Glock 26, Gen4 v. Gen5

Discussion in 'General Glocking' started by BDM71, Apr 16, 2018.

  1. BDM71

    BDM71

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    I'm one of those who had a problem with my Gen 3 & 4 Glock 19's finger grooves; however, for some strange reason, my Glock Gen 4 26 and Gen 4 Glock 33 finger grooves never bothered me despite being dimensionally identical.

    Maybe there is something about what happens to my pinky, and the bottom of my hand generally, that makes some kind of difference (I don't know); but I am curious about what people think about the finger-grooveless Gen5 G26 compared with the Gen4.

    Having a full grip on a G17 or G19 probably doesn't matter much, but when you only have two fingers on the grip, I assume they feel different when shooting. After all, the G26 was introduced as a Gen2.1. While the other models of Gen1 and Gen2 pistols were devoid of finger grooves, they thought it was important to add them to their then new offering in 1994 (probably due to the fact that for the first time you had to dangle a pinky to shoot it).

    Glock must have thought it was an improvement because 4 years later they introduced the finger grooves across the entire lineup, and 12 years later, when they introduced the Gen4's, they kept the finger grooves despite more than a decade of people complaining.

    Anyway, besides the finger grooves, I'm also interested if anyone has any strong opinions about the other changes.
     
  2. Mike-M

    Mike-M

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    It was first imported in July 1995, but not as "Gen2.1". Glock did not start using Generation terminology until their 2010 Gen4.

    The customer-designated Gen3 models arrived in 1998, so customers also designated the early G26 and G27 as Gen2.5.
    The design and production of the G26 and G27 was motivated by the 09/13/1994 Federal Assault Weapons Ban and its 10-round magazine limit. The first G26 and G27 pistols arrived in the USA in July 1995, not 1994.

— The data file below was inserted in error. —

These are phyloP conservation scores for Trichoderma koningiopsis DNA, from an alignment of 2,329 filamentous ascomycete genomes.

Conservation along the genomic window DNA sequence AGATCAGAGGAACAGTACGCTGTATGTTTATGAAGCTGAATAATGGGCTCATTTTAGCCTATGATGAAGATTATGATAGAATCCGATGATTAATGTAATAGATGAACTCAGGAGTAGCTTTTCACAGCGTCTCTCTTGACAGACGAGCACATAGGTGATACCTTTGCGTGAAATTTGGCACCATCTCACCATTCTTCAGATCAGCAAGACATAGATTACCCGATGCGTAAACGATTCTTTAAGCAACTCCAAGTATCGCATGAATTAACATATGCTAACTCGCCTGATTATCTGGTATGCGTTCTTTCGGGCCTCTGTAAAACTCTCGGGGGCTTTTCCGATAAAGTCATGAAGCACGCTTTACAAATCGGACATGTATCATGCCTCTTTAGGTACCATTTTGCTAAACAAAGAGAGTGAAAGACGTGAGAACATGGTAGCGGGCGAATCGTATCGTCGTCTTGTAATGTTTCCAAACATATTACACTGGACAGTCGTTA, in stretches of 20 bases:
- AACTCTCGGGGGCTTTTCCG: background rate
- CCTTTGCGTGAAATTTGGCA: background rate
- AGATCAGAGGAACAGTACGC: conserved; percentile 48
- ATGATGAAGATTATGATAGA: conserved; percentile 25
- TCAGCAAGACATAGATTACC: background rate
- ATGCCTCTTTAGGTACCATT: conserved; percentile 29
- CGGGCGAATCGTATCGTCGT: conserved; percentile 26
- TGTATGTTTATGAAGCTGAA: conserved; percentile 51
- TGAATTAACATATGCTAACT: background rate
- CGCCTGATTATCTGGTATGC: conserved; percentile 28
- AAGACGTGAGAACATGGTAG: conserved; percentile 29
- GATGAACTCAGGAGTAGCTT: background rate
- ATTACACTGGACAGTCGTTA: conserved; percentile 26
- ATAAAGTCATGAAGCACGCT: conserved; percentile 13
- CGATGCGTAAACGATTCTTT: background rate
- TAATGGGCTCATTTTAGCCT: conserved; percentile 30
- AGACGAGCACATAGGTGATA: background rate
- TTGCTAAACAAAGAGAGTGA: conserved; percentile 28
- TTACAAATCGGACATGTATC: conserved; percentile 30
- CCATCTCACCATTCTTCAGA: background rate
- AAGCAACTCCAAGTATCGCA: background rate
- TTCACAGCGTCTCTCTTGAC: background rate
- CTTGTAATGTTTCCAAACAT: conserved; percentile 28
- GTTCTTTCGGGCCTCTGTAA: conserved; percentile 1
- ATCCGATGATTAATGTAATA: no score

That was in 1998...what Glock called FGR (Finger Grooves and Rail) and everyone else called Gen3.
    Only *some* people complained. I guess they were the customers who did not bother to grip the pistol before purchase... the grooves were not hidden. :)
    All that seems to get ANY attention is the stuff that is visible outside the pistol...no finger grooves, flared magazine well, beveled slide and frame, etc. All of that is superficial and cosmetic. The REAL Gen5 changes are internal and mechanical... changes so significant that almost 70 percent of Gen5 parts differ and are incompatible with Gen4 equivalents. Just talking about springs alone, here's a presentation on differences between Gen4 and Gen5:

    Leaf and wire springs, plus the hooks on the Trigger Spring, have been the most unreliable and troublesome parts ever since the very first Glock pistol was made. The history of spring breakage and related problems in pre-Gen5 Glocks is THE reason for Gen5's new coil spring designs. Gen5 spring designs finally provide the solutions to problems that have been needed for 35 years.

    1. The Gen5 coil Slide Lock Spring improves one of Glock's troublesome parts. The pre-Gen5 leaf SLS on a compact or larger model has its foot embedded into the frame's polymer. A break there will likely require frame replacement to correct. In addition, the Gen5 coil spring flexes with the movement of many small spring surfaces over short distances. The pre-Gen5 leaf spring has only the one surface that must flex fully over a greater range during spring movement. The leaf spring is therefore much more likely to break than is the coil spring. The leaf spring also readily deforms permanently. Just compare a leaf SLS that's been in place for a few years to a new leaf SLS...especially on subcompact models.